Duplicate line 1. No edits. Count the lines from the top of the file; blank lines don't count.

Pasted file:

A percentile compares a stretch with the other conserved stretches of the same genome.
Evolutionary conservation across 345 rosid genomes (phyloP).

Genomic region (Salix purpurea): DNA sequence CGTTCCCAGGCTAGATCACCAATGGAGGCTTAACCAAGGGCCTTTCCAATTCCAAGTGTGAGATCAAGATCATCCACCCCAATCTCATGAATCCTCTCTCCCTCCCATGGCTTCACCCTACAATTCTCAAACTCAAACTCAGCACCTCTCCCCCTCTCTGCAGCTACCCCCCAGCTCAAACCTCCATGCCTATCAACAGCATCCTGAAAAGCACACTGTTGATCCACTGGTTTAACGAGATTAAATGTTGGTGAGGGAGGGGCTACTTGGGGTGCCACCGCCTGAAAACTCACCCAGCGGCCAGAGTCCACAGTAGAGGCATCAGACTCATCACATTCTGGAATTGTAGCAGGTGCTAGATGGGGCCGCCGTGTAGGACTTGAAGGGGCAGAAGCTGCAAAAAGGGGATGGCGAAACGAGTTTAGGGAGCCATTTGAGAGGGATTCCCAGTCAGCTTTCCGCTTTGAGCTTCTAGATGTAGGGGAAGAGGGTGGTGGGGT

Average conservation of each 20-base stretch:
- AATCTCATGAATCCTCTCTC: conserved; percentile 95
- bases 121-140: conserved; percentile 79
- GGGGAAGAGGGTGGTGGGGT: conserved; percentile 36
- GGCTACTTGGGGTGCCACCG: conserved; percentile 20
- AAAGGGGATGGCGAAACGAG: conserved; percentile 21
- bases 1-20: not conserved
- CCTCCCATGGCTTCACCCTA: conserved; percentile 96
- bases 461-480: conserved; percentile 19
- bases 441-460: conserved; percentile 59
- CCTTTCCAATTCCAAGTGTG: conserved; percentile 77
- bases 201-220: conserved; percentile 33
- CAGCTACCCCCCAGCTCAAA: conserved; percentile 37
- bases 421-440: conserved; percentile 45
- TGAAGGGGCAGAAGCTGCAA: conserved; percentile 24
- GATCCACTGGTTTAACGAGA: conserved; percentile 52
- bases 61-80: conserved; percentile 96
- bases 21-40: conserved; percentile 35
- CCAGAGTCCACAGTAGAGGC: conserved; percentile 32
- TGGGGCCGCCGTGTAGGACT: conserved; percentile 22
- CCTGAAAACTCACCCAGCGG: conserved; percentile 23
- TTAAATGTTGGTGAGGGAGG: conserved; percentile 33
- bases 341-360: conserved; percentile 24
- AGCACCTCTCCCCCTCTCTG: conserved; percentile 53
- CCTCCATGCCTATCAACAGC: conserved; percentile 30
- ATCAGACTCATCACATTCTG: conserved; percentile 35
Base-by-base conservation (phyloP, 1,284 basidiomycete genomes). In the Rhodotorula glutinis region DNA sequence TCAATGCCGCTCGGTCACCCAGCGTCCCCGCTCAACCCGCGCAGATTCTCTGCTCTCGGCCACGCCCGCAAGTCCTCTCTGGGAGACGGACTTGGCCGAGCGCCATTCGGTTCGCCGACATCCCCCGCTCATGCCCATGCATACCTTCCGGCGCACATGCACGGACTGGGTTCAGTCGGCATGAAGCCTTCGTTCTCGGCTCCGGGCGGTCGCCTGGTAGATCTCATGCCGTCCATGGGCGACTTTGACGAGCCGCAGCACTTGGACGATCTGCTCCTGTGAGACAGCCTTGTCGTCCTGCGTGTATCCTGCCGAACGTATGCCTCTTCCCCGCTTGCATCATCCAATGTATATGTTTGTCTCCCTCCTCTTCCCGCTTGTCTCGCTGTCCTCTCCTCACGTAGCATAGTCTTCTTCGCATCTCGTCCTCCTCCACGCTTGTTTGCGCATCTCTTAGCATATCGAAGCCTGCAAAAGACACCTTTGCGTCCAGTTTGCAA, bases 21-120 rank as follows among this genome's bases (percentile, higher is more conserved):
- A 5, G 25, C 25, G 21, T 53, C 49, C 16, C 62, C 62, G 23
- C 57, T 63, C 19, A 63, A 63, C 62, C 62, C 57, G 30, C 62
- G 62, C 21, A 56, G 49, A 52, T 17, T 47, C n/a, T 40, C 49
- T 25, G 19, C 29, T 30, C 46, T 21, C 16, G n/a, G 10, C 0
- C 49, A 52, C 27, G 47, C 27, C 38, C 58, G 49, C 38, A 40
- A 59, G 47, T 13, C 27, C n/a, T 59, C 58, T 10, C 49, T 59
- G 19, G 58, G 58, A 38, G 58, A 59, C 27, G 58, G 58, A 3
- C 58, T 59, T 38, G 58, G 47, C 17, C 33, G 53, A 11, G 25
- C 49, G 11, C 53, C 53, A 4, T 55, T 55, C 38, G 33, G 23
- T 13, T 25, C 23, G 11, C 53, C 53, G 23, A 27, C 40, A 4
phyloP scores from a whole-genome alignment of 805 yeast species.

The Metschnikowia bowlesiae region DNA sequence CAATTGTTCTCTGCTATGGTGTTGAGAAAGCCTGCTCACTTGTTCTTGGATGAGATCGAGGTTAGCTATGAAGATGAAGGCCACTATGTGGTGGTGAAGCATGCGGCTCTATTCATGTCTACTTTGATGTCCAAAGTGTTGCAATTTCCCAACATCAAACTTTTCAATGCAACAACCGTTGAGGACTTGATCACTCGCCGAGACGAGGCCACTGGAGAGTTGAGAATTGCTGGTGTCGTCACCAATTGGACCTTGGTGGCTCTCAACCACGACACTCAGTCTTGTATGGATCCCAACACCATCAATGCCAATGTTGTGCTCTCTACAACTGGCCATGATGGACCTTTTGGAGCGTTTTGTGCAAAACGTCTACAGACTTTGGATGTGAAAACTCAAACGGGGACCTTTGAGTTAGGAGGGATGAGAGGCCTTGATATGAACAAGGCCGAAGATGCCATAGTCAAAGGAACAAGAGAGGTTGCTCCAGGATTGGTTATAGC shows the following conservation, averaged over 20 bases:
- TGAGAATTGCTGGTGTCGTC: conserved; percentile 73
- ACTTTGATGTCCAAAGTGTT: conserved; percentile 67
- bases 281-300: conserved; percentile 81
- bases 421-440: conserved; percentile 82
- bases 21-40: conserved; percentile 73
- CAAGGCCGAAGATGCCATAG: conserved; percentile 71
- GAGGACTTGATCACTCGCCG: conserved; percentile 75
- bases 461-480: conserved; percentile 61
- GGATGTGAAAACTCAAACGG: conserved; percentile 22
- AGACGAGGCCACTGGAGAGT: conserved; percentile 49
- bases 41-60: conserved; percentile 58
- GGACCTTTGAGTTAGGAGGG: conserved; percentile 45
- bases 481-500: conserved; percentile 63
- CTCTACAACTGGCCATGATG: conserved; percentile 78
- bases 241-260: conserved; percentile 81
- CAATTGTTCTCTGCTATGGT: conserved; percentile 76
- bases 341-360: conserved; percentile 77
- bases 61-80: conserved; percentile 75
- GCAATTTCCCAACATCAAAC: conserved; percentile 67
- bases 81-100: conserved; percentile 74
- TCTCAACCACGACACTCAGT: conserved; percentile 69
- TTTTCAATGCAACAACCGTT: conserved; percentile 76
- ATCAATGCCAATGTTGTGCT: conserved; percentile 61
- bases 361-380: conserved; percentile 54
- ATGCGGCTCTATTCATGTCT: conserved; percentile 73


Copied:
A percentile compares a stretch with the other conserved stretches of the same genome.